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Professor of Medicine
Division of Infectious Diseases
Faculty of Medicine
University of Toronto
Director, Immunodeficiency Clinic and HIV Clinical Research
University Health Network, Toronto General Hospital
Sharon Walmsley, CM, MD, MSc, FRCPC, has disclosed that she has served as an advisor or consultant for Gilead Sciences, Janssen, Merck, and ViiV Healthcare; has served as a speaker or member of a speakers’ bureau for Gilead Sciences, Merck, and ViiV Healthcare; and has received funds for research support from Gilead Sciences, Merck, and ViiV Healthcare.
Among the many medical care challenges brought about by or underscored by the COVID-19 pandemic, patient education continues to be at the forefront, particularly for our patients with HIV (PWH). During the pandemic, there have been and continue to be many COVID-19–related concerns among PWH as well as considerable mistrust of information provided by the lay media. In particular, PWH worry that information for the general public may not be applicable specifically to them. Some of the questions that we have regularly addressed include:
By contrast with concerns regarding increased risk, many persons had heard that their HIV drugs might protect them against COVID-19 and, therefore, believed that they did not need to be as concerned about exposure to others who may have COVID-19.
Delivering Timely, Reliable Patient Information During a Pandemic
Recognizing the need for PWH to have these questions answered by a trusted source, our clinic took the following actions: We posted frequently asked questions with detailed answers on the clinic website and we prepared standardized answers so that all of our staff were consistent in their responses when speaking with patients. We explained that many of the vulnerabilities associated with increased susceptibility to COVID-19, such as crowding living quarters, food insecurity, poverty, and frontline work, were overrepresented among PWH. We reinforced that they needed to adhere to public health advice for the general population and that although their HIV drugs did not have activity against the SARS-CoV-2 virus, being adherent to their antiretroviral therapy and maintaining viral suppression was an optimal approach for maintaining overall health. Our pharmacy arranged to courier their medications free of charge to prevent missed dosing, and we encouraged regular CD4+ cell count and HIV-1 RNA testing despite the pandemic restrictions.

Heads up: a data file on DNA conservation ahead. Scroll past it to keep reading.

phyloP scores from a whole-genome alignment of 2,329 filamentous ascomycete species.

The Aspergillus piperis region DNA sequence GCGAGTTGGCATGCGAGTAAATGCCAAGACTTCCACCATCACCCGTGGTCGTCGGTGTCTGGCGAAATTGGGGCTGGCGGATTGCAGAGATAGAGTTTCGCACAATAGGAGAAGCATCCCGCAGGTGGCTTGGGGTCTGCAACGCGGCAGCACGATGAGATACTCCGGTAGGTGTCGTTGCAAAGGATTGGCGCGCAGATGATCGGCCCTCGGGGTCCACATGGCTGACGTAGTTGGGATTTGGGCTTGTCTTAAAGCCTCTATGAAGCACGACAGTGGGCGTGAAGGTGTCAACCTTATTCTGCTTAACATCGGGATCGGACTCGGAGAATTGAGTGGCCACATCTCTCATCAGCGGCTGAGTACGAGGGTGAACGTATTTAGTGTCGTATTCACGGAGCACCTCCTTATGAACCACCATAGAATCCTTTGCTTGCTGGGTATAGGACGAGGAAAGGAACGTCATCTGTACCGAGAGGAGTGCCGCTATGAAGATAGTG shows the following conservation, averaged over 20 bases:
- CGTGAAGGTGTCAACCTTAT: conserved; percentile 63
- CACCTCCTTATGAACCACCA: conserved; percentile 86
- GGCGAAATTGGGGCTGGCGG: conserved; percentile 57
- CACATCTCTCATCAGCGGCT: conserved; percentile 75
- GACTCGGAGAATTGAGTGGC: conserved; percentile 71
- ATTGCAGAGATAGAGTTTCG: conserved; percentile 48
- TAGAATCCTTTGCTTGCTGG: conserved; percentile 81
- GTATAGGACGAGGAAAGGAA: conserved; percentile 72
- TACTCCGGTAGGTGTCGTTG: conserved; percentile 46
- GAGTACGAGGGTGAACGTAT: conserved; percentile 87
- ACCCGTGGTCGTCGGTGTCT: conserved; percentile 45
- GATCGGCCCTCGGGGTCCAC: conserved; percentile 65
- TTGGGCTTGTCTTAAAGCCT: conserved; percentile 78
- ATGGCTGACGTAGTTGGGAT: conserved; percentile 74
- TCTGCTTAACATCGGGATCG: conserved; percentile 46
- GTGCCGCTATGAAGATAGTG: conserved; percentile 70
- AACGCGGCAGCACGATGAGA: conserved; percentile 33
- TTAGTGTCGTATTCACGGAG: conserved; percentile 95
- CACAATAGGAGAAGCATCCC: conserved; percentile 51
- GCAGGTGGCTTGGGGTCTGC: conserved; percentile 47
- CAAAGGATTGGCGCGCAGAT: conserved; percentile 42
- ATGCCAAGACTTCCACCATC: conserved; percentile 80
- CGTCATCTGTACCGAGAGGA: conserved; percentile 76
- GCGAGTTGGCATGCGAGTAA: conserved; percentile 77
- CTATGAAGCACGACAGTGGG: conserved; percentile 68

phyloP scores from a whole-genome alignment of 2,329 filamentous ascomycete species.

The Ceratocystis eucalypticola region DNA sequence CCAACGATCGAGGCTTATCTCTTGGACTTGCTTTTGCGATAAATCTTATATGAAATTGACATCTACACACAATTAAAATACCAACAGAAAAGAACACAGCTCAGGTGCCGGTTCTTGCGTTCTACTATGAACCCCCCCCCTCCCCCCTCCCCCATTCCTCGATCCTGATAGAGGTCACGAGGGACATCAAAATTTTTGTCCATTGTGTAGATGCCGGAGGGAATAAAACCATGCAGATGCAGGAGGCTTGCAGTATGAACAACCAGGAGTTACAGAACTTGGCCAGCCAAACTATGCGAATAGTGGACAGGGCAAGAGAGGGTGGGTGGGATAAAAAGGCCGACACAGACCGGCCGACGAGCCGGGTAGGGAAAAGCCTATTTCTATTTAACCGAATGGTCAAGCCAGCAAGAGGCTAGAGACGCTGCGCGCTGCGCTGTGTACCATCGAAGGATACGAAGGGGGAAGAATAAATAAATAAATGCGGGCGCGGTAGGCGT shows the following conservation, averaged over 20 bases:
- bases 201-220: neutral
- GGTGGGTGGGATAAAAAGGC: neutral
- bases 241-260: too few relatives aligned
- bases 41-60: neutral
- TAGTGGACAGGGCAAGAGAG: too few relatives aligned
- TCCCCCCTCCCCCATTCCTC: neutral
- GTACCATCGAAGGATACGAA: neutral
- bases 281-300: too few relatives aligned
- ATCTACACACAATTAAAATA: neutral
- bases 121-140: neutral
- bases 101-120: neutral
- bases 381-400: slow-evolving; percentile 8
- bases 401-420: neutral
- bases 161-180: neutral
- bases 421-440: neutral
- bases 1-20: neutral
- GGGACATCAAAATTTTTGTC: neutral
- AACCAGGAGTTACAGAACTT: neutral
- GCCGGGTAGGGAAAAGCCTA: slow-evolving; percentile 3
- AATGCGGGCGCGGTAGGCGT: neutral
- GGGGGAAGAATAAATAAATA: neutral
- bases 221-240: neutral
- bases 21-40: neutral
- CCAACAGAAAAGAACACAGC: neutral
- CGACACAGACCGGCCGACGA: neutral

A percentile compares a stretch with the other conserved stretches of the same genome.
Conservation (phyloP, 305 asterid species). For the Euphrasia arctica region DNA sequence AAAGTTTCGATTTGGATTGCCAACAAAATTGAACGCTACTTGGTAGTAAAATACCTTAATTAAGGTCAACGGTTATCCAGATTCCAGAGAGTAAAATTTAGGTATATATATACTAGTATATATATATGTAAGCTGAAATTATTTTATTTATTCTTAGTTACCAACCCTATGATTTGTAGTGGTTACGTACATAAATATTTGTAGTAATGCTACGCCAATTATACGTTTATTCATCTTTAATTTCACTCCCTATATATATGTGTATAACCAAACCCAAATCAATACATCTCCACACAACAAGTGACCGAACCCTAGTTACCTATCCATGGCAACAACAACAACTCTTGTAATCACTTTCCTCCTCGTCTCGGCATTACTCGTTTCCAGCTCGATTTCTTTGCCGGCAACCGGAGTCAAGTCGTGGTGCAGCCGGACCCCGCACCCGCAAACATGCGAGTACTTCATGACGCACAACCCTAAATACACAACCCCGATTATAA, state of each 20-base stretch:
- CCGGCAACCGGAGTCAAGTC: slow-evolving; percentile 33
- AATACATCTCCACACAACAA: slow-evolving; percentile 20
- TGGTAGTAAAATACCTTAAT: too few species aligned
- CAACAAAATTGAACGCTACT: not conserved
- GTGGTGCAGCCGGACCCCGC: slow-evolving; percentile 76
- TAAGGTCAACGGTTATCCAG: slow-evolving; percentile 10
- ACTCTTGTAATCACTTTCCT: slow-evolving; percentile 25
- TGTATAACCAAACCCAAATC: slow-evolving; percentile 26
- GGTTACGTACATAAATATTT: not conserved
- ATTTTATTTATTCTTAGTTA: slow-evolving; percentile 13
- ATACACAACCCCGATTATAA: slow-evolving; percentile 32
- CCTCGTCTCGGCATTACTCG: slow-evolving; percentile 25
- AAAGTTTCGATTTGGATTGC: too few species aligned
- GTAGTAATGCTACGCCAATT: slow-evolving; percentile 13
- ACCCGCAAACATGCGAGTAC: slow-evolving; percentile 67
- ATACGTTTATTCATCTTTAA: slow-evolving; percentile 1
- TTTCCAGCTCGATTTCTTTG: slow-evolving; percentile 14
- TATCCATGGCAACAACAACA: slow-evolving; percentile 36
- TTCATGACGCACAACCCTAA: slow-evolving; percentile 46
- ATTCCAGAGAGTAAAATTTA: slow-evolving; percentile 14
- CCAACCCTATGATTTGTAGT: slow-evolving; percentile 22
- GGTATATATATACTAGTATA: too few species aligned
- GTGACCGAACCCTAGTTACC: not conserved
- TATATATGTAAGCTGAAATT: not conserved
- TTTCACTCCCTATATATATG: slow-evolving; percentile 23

Addressing Vaccine Concerns
When the COVID-19 vaccines became available, many more concerns arose:
With the return of patients to the clinic, we were amazed at how many had not yet registered to receive a COVID-19 vaccine. It was not that they were anti-vaxxers, but rather that they wanted to discuss their questions and concerns with someone they could trust and someone who understood HIV.